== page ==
Dry roast all the fresh masala ingredients lightly. Cool and grind to powder.
Grind the garlic seperately to paste.Heat oil in a skillet. Add the sliced onions, saute till translucent. Add the garlic in. Stir till a fine aroma emanates. Add the potato cubes followed by the freshly ground masala. Saute for a few minutes. Add a cup of water and simer cook till almost done. Add in the green peas and cook well. Add the chilli powder, turmeric and coriander powders. Add the tomato puree and saute till gravy reaches a smooth, thick texture. Add the curry leaves and salt.
Take off flame and let stay with the lid on for a few minutes. This allows the flavours to really settle in. Serve with a fresh squeeze of lemon.
Yummy with Bajra rotis and chappathis!
This is mt first entry to Cooking4allSeasons' Curry mela event. The event is on at http://cooking4allseasons.blogspot.com/2008/07/announcing-curry-mela-event-to.html

Monday, August 4, 2008

Stir fried mushrooms in basil

It is said that the ancient Greek civilization introduced Basil into cooking! Closer home, our very own ayurvedic texts abound with medicinal benefits of the delicate herb.Basil is a great source vitamin A & C apart from other trace minerals. It's acclaimed to greatly benefit cardiovascular and respiratory tract health, and promote eyesight.

Mushrooms contain copper, potassium, and folates. Key minerals that help the production of healthy red blood cells, ensure proper muscle and nerve functions, and promote overall health. A scientific study funded by the Mushroom council, Dublin found that Mushrooms, especially button mushrooms, retained 100 % of their nutrients even after cooking or grilling!
Button mushrooms - 250 gms
Sweet basil - a generous handful
Garlic - 3 cloves (finely chopped)
Freshly pounded pepper - 1/2 teaspoon
Apple cider vinegar - 1/2 teaspoon
Olive oil - a tablespoon (10 ml)
Salt to taste

Rinse mushrooms well in brine with a little turmeric powder added. Slice into thin pieces.
Warm a thick bottomed skillet. Add the olive oil. Saute the finely chopped garlic. Follow this with the mushrooms. stir fry till the mushrooms are almost done. Add the apple cider and pepper. Finally add a generous amount of roughly chopped fresh basil. Stir only till the leaves wilt in. Add salt to taste.
Serve with warm soup and bread toast!
This is my entry to Ammalu's Kitchen's Herb Mania - Basil event. The event is on at http://ammaluskitchen.info/2008/07/18/anouncing-herb-mania-basil/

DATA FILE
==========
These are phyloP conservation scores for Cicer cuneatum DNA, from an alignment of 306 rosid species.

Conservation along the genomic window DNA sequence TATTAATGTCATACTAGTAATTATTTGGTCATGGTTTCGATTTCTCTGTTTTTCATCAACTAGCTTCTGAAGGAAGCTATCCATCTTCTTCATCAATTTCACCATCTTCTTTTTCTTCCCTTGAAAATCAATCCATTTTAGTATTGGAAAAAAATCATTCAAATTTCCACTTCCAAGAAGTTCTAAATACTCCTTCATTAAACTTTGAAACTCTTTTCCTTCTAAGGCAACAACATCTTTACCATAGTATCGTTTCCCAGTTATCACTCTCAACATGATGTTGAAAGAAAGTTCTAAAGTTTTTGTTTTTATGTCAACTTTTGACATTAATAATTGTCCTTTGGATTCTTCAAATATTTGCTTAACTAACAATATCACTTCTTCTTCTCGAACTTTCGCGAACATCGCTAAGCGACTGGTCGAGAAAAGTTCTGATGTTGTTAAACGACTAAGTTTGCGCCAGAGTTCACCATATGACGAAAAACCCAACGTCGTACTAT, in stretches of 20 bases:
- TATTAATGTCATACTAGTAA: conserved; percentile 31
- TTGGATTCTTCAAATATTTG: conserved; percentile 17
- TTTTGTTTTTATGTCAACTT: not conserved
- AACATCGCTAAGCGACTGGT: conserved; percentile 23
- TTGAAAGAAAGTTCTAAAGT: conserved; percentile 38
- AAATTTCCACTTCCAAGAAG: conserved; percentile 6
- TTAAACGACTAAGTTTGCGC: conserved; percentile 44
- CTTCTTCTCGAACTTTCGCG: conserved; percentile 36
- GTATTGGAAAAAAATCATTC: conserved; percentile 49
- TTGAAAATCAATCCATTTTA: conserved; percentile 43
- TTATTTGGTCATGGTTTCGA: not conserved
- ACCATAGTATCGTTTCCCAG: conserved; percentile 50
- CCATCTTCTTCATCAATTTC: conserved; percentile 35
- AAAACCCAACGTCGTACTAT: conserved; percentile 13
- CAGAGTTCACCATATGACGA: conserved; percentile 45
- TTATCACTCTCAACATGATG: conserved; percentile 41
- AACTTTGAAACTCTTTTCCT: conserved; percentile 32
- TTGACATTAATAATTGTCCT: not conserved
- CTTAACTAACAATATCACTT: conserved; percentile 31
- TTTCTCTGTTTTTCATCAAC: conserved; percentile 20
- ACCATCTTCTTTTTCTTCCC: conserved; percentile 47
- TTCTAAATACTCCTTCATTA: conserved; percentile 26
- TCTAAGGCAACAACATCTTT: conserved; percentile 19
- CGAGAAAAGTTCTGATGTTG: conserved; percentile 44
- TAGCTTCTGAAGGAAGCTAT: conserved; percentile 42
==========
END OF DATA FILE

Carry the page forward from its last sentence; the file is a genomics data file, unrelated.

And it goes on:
Sunday, August 3, 2008

Molaga bajji

Molaga bajjis (batter fried chilli crispies) are the first to greet you on your evening out on the beaches of Marina at Chennai. Numerous make shift stalls adorned with garlands of molaga (chillies) burst with the yummy smells of frying bajjis. The chillies used for making molaga bajjis are big and light green in colour with not so much of the heat of their smaller counterparts. If you don't get these bajji chillies, jalapenos work as well.
For the batter
Roasted gram flour (kadala maavu/besan/chickpea flour) - 100 gms
Rice flour - 50 gms
Corn flour - 10 gms
Red chilli powder (cayenne pepper) - 5 gms Turmeric powder - a pinch
Cumin (jeera) - 1/2 teaspoon
Asafoetida (perumkayam) - a pinch
Salt to taste
Oil for deep frying
Mix all the ingredients with sufficient water to create a thick batter. The batter should be thick enough to form a stable coating on the chillies.

For the bajjis
Bajji molaga (jalapenos) - 5-6 Nos

Slit the jalapenos ensuring taking care that they remain intact at the stems. If the chilli is very large then you can opt to completely slit it up into two. Heat oil in a thick skillet. Drop a small dollop of the batter in, if it rises up with a sizzle then you know the temperature is right. Dip the slit chillies in the batter. Ensure that it is coated all over and in between the slits.
Drop into the oil gently and fry ensuring all sides are an even crusty brown.

Serve hot with tomato ketchup! Nothing to beat a rainy or wintery day like a piping hot molaga bajji with tea!

Friday, August 1, 2008

Masala chappathi with a 'twist' :-)

I made stir fried green brinjal, green gram sprouts, and dhal (lentils) for lunch yesterday. After we ate, just a teeny weeny bit of each dish remained. Did not feel like transfering them into tiny katoris and stoving into the fridge, felt even more bad chucking them out.
Voila! idea struck! mixed them along with wheat flour to make a different kinda 'masala chappathi'!
Left over veggies
Wheat flour
Yoghurt - 2 teaspoons
Chilli powder (cayenne pepper)
Turmeric powder - a pinch
Salt to taste

Knead everything together. Add water only if required (i found the moisture from the veggies sufficient).

Keep aside covered by a soft muslin cloth for about an hour. make chappathis (tortillas) as usual!
Serve with achar (pickle) and thick yoghurt.